Tuesday, September 16, 2014


Carrie Underwood and Ace.
Photo Credit: Courtesy of Carrie Underwood

By Crystal Caviness

© 2014 CMA Close Up® News Service / Country Music Association®, Inc.

After a show in Indianapolis, Carrie Underwood walked off stage and straight to her dressing room, where she had left her beloved rat terrier, Ace. But when she opened the door, Ace wasn’t there … or so she thought.

In the absence of his “mom,” the agile and energetic little dog had jumped onto a folding chair, which of course folded right up, trapping him inside. “He didn’t make a sound, but eventually he was rescued,” Underwood recalled.

So goes life on the road with pets in tow.

Underwood is among a growing number of Country artists who can’t bear to leave their pets behind while traveling to gigs.

“They pretty much go everywhere with me,” said Underwood, referring to Ace and her second dog, a rescued dachshund mix named Penny. “I only leave them home if I’m just going to be gone for a few days. I just want to do what’s best for them. I know traveling is hard on them too. If they can stay at home with their dad (Underwood’s husband and Nashville Predators centerman Mike Fisher) or with a sitter, sometimes that’s the better option.”

Rodi and Chelsea Bain.
Photo Credit: Craig Campbell

Rodi, the 9-pound, long-haired dachshund that belongs to Country up-and-comer Chelsea Bain, knows no other life than by her mom’s side.

“When I first got Rodi, she was 8 weeks old,” Bain recalled. “Two days later, she was on the road. The best thing you can do is get a puppy and throw them into it. This is the life and this is normal. She’s going to know this is what we do. As long as she’s with me, she’s content.”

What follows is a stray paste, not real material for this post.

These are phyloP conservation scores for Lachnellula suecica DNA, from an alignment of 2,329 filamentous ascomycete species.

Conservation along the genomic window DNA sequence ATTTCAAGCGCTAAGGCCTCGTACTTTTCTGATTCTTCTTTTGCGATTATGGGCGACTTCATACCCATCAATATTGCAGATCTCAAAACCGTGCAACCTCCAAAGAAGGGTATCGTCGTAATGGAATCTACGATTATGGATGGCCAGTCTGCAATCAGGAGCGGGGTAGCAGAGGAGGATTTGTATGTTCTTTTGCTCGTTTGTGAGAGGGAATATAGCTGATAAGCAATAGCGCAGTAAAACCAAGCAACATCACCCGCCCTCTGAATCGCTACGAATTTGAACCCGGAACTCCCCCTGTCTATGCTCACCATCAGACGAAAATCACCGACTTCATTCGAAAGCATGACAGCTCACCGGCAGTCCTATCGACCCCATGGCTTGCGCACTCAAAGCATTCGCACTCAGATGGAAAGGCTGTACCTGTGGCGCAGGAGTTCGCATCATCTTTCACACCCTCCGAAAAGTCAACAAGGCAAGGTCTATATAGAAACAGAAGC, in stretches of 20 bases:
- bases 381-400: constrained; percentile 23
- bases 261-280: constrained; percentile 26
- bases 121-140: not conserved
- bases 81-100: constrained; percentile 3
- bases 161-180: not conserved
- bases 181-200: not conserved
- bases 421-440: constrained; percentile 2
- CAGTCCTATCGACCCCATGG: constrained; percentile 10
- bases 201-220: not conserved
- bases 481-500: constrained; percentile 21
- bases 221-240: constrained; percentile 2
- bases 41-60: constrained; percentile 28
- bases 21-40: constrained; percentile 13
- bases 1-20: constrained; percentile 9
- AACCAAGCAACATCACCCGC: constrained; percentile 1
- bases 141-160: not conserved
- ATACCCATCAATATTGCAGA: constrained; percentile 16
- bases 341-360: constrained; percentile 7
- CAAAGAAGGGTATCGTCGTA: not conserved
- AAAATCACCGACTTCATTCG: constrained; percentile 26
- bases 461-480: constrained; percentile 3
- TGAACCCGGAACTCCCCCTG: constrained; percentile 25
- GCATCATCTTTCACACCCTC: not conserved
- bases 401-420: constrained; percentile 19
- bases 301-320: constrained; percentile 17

Bain totes Rodi on planes and the bus as she travels the United States, including shows at many NASCAR events. On planes, Rodi rides in her carrier, which slides beneath the seat. Though she gets nervous at the beginning of the flight, the puppy usually calms down after takeoff. But Bain suspects that anxiety could be sympathy fear.

“I am petrified to fly. When I’m scared, I feel like she’s scared. So I try to comfort her. Rodi is probably an emotional support dog and I don’t even know it,” Bain said, laughing.

Gwen Sebastian and Angel. 
Photo Credit: Michael Gomez

Flying Island Entertainment artist Gwen Sebastian’s dog, Angel, a rescued pit bull mix whose owner calls her “a pretty little mutt,” even has her own bunk on the bus. Unlike Rodi, Angel is usually calm and even works as a navigator of sorts.

“One of my favorite things on the road is when we’re driving on the bus,” Sebastian says. “She rarely hangs out with me. She sits next to the driver in the jump seat, watching out the window.”

All three artists admit that it can be challenging to travel with pets. But they also agree that it’s worth it.

“She just makes it feel like home because she is part of the family,” Sebastian said about Angel. “A dog wagging her tail or licking you is really cool at the end of the day. I guess it’s selfish in some ways, but it makes the end of the day really rewarding and it just feels good!”

Underwood agreed. “Ace and Penny are my little bits of home,” she said. “I love them so much and love having them waiting for me on the bus after every show. I love cuddling with them in whatever random hotel room I’m staying in. They are something that is constant in my life. They don’t care that I’m ‘Carrie Underwood.’ To them, I’m just Mom.”

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